The new Parmigiani Fleurier Tonda PF collection, the next generation of the brand’s flagship Tonda line, is one of the most refreshing remakes to come along in a sea of vintage remakes. It signals a new direction for Parmigiani as it celebrates its 25th anniversary that builds on the brand’s heritage without overshadowing it. The four new models – seven if you count alternate case material options – include a two-hand automatic, a high-beat chronograph, an annual calendar, and a high-beat, split-seconds chronograph. Only the rattrapante chrono is officially limited, but the others are unlikely to be made in high production numbers since Parmigiani Fleurier makes fewer than 5,000 watches per year. The rest of its production, including output from its five factories, which make movements (Vaucher), dials, micro-components, cases, and hands, is dedicated to outside clients that include most of the top brands in Swiss watchmaking.
It’s worth noting that the new Tonda PF is the first collection developed under the direction of Guido Terreni, former head of watches for Bulgari and one of the originators of the Octo Finissimo line. Tonda PF is a renewal of an existing collection, rather than a new line — one that respects rather than replaces Parmigiani’s already impressive signature as a high watchmaker. All four new Tonda PFs come with bracelets that are seamlessly integrated into slightly curved cases, with chamfered and high-polished surfaces that give them a distinct dress-watch feel.
The dials are monotone and minimalist, particularly the two-hand version, with its discreet applied PF logo, and all have applied gold markers and skeletonized hands. Each has the same fluted coin edge-style bezel (made of platinum on the steel models), separated from the dial by a polished ring, and all but the split-seconds chronograph have hand-engraved Grain d’Orge (barley grain) guilloché dials, an established signature of Parmigiani’s watches.
The Tonda PF Micro-Rotor is a 40mm two-hand watch with date, available in stainless steel or 18k rose gold, with a matching integrated bracelet and a warm gray-guillochéd dial. The movement is an updated Parmigiani caliber PF703, with the platinum micro-rotor newly integrated inside the movement. The result is a slim watch that is only 7.8mm-thick. It is priced at $22,900 in steel and $53,900 in gold.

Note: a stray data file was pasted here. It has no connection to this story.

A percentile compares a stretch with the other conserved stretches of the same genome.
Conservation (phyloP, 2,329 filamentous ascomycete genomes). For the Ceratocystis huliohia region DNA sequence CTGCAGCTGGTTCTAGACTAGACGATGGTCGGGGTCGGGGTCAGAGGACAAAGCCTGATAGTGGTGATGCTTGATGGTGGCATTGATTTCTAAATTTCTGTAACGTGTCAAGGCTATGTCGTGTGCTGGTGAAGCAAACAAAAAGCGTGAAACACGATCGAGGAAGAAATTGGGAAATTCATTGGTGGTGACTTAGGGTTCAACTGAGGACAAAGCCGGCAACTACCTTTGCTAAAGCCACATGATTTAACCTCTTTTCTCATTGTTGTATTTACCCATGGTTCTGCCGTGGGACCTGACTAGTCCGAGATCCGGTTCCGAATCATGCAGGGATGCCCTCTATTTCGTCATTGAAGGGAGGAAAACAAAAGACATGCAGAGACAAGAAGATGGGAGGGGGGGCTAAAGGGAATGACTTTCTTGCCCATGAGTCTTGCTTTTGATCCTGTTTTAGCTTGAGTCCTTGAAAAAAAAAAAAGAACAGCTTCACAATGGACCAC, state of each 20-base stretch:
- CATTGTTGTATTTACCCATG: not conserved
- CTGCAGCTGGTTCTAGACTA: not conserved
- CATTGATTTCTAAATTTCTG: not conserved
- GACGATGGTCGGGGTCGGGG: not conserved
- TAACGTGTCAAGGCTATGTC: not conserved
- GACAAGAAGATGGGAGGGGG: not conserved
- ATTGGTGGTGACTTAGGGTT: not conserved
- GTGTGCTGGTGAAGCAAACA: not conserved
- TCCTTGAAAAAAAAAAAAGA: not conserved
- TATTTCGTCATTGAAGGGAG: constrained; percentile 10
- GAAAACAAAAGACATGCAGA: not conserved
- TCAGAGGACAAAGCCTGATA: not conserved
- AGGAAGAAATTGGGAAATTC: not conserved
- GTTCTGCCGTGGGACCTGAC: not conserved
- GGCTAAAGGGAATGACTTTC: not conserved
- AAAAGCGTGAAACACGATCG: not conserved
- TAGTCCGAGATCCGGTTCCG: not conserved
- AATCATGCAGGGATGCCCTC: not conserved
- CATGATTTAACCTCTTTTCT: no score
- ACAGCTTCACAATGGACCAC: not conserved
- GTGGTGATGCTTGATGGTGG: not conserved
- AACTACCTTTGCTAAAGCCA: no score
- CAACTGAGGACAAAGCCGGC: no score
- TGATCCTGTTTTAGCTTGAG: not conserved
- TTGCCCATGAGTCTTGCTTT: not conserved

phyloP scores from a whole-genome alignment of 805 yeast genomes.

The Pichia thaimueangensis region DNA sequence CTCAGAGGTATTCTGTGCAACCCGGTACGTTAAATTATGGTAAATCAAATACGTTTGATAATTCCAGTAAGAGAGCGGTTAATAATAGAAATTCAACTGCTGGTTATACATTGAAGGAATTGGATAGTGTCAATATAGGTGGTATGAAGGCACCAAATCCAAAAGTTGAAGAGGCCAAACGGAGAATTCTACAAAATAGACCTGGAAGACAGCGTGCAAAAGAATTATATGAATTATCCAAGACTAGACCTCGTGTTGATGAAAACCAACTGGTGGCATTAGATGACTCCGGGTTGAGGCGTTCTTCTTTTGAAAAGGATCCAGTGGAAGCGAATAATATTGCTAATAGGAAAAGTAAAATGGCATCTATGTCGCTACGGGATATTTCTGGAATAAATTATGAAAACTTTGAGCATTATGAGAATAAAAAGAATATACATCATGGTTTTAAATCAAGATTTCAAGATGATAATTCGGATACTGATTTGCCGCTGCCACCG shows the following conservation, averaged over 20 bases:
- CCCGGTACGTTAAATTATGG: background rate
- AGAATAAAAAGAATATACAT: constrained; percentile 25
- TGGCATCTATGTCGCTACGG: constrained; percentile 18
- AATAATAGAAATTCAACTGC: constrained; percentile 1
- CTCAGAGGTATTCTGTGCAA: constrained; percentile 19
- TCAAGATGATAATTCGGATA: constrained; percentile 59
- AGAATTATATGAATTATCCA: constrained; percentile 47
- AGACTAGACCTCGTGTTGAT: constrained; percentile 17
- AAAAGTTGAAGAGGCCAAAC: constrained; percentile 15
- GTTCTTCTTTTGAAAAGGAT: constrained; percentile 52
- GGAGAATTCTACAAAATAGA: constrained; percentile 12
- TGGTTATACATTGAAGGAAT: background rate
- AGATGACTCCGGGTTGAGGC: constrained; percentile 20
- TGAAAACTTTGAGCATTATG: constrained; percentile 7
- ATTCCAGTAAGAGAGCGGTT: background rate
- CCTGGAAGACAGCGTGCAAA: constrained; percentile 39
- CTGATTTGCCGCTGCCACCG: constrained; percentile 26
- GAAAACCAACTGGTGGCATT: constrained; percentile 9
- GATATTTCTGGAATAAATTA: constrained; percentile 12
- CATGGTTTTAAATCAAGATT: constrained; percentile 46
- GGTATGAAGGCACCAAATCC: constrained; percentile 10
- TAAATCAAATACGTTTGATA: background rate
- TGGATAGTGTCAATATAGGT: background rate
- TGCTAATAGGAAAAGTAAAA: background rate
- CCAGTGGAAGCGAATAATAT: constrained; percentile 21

The 42mm Tonda PF Chronograph is a sports watch packaged in dress watch habillage, unlike most high-frequency chronos, which tend to be designed in bold racing colors with new-age materials. It contains a high-beat (36,000 vph) column-wheel chronograph movement, caliber PF070, with a new openworked central rotor in 22k rose gold (which can be seen through the sapphire caseback). It comes in stainless steel and 18k rose gold options, with rich dark blue guilloché dials and tone-on-tone subdials, all on an almost completely flush surface. It is priced at $31,000 in steel and $69,700 in gold.
The Tonda PF Annual Calendar is an update of the brand’s signature calendar complication. It has a retrograde date on the outer minute track and a 122-year moonphase indicator that tracks phases in both hemispheres. It is also available in steel and rose gold, with a warm gray dial. It is priced at $38,700 in steel and $77,500 in gold.
The 25th anniversary Tonda PF Split Seconds Chronograph, a limited edition of 25 watches, is solid platinum, including the dial, which is given a sandblasted finish. The main plate and bridges are 18k rose gold, and beautifully open-worked in an intricate, curving architecture with a high satin-finish and polished bevels that make it fancy without being overly decorative. The caliber PF361, running at a high frequency of 36,000 vph, is a new version of the manufacture’s most high-end caliber, the GPHG-awarded Chronor. It is priced at $171,600.
This new collection is the best reflection yet of Parmigiani Fleurier’s ability to combine high watchmaking with scaled production geared to everyday wear. Prior to starting his own brand, Michel Parmigiani earned a reputation as a highly skilled restoration expert, working not just on high-end watches but on automata, which requires expertise in a wide range of crafts. The result is a watchmaking style that incorporates a rigorous attention to detail that can be seen everywhere on these watches: the platinum bezel on the steel watches for extra toughness (instead of, for example, ceramic) and because it takes a higher polish; the solid-gold movement components and integrated micro-rotors to make them slimmer; the bassiné-shaped cases for a better fit (wider near the bezel and narrower on the wrist); the tiny, polished gold markers and skeletonized hands that allow the dial’s guilloché to remain the star of the show.
“Michel doesn’t want to make anything that can’t be restored in 100 years,” says Gustavo Calzadilla, president of Parmigiani Fleurier for the Americas. “The mindset of the master restorer is to be invisible, to respect the watchmaker who made it. On the other side, as a watchmaker, he has created a signature design that is identifiable as Parmigiani Fleurier.” The philosophy has obviously been applied to the new Tonda PF collection, which CEO Guido Terreni characterizes historically: “In the last 25 years, Parmigiani Fleurier has been able to create mechanical art at the highest level, thanks to the unique mastery of Michel Parmigiani. We intend to transmit this powerful heritage to the watchmaking purists of tomorrow.” You can learn more at parmigiani.com.